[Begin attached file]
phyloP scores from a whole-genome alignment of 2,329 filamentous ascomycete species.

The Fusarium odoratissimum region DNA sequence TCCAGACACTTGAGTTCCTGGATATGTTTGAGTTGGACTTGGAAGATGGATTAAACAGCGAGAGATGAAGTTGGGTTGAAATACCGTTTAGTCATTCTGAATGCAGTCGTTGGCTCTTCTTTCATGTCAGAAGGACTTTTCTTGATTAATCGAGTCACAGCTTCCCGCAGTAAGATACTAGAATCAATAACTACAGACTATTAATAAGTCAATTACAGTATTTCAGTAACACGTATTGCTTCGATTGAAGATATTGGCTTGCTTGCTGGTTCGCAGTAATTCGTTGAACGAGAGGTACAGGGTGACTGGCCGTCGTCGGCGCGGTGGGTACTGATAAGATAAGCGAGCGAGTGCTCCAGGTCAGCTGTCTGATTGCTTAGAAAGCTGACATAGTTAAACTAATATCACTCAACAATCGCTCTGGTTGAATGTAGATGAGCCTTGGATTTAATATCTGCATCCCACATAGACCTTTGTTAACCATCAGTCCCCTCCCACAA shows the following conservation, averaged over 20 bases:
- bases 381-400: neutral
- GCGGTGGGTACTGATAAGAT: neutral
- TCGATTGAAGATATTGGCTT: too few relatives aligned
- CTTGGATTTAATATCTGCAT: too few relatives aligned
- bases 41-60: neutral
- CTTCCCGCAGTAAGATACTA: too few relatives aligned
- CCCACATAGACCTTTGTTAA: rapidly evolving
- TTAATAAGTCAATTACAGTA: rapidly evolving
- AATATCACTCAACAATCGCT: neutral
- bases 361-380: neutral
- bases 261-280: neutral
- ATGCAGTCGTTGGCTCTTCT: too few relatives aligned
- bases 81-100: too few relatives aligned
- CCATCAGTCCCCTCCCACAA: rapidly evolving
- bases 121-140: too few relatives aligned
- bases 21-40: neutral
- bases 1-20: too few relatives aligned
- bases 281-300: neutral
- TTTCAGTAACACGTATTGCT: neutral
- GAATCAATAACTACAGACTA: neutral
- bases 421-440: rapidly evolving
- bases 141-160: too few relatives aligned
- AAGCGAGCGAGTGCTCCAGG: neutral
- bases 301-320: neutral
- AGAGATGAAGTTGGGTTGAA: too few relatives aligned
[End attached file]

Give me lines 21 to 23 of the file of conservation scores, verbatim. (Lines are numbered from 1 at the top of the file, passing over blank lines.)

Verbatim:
- TTTCAGTAACACGTATTGCT: neutral
- GAATCAATAACTACAGACTA: neutral
- bases 421-440: rapidly evolving